World News – GB – A once-in-a-century climate ‘anomaly’ could have made WWI even more deadly


An unusually bad weather season may have had a significant impact on the death toll from World War I and the Spanish flu pandemic of 1918, new research shows, with many more lives lost in cause of torrential rains and falling temperatures

Thanks to a detailed analysis of an ice core taken from the Italian-Swiss Alps, scientists were able to observe climate patterns across Europe between 1914 and 1919 up close, linking them for the first time to war and the pandemic

The unusually humid and cold conditions could well have contributed to the loss of more lives on the battlefield, as well as interfering with the migrating behavior of birds – potentially pushing birds and people closer to them. from each other than they otherwise would have been

“The atmospheric circulation has changed and there has been much more rain and much colder weather across Europe for six years,” says climatologist Alexander More of Harvard University “In this particular case , it was a 100-year anomaly « 

« I’m not saying this was ‘the’ cause of the pandemic, but it was certainly a potentiator, an additional aggravating factor to an already explosive situation »

Of course, accounts of excruciating conditions in the trenches of World War I are nothing new – rain and mud have been well documented What this new research does is relate these conditions to environmental models that once in a century

Traces of sea salt trapped in the ice core revealed extremely unusual inflows of air from the Atlantic Ocean and associated precipitation during the winters of 1915, 1916 and 1918 – coinciding with peaks in death rates on the European battlefield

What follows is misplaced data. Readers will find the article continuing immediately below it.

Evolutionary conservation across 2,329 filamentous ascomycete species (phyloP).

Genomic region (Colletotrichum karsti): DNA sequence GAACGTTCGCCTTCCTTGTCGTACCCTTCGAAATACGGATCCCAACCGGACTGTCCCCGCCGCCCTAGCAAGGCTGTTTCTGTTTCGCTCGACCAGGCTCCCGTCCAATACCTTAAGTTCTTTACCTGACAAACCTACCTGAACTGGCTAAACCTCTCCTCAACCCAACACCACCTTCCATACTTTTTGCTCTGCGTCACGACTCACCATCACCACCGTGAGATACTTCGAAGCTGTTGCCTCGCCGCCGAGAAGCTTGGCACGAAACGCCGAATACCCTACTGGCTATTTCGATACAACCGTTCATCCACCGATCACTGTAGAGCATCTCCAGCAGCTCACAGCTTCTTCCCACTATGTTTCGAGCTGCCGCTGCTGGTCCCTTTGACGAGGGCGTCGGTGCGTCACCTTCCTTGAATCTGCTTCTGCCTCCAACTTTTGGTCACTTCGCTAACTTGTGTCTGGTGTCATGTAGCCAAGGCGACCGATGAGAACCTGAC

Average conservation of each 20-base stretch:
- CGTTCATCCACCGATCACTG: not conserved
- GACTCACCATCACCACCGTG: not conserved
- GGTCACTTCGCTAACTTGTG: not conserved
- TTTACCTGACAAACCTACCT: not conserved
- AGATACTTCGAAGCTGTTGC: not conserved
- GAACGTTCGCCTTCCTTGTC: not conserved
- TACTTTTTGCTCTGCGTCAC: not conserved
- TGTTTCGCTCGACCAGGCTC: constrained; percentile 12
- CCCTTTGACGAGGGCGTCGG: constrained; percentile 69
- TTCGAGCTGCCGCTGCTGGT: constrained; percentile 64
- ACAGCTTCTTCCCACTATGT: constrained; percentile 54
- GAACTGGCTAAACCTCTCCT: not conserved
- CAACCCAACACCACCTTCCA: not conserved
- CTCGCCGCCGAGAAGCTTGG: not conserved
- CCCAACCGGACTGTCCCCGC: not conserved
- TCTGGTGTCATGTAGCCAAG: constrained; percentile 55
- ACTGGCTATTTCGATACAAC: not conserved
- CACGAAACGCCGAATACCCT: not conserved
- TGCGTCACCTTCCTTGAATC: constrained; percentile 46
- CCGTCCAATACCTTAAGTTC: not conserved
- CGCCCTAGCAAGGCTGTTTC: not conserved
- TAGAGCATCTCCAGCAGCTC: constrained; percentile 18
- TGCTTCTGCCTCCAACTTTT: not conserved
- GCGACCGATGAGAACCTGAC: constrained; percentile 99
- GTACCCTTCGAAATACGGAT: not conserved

In total, nearly 10 million servicemen are believed to have died during WWI Problems such as trench foot and frostbite were reportedly exacerbated by the constantly humid conditions, while the quagmires created on the battlefield meant that it was much more difficult to recover and rescue injured soldiers Drowning, exposure and pneumonia have claimed more lives

« We found that the association between wetter and colder conditions increased and increased mortality was particularly strong between mid 1917 and mid 1918, spanning the period from the Third Battle of Ypres to the first wave of the Spanish flu « , says archaeologist Christopher Loveluck from the University of Nottingham in the UK

In addition to making bad conditions worse for the soldiers, the researchers suggest that this climate anomaly may have played a significant role in creating the perfect environment for the H1N1 strain of flu to trigger a second wave more murderer of the Spanish flu, which broke out like war finished

This part of the research is more speculative, but the study indicates that bad weather is a reason for mallards – a main reservoir of H1N1 – to stay in Western Europe, rather than migrate to Russia as d ‘habit This would have brought them closer to the military and civilian populations already grappling with unsanitary conditions

More water would have meant faster spread of the virus as it mixed with bird droppings, researchers suggest, and possibly transmission of a more virulent strain of the flu that killed 264 million people in Europe With the world facing a pandemic and climate anomalies again today, there could be some important lessons to be learned here

World War I, Spanish flu, 1918, pandemic, flu

News from the world – GB – A climate « anomaly » sometime in a century ago could even have made World War I even More deadly



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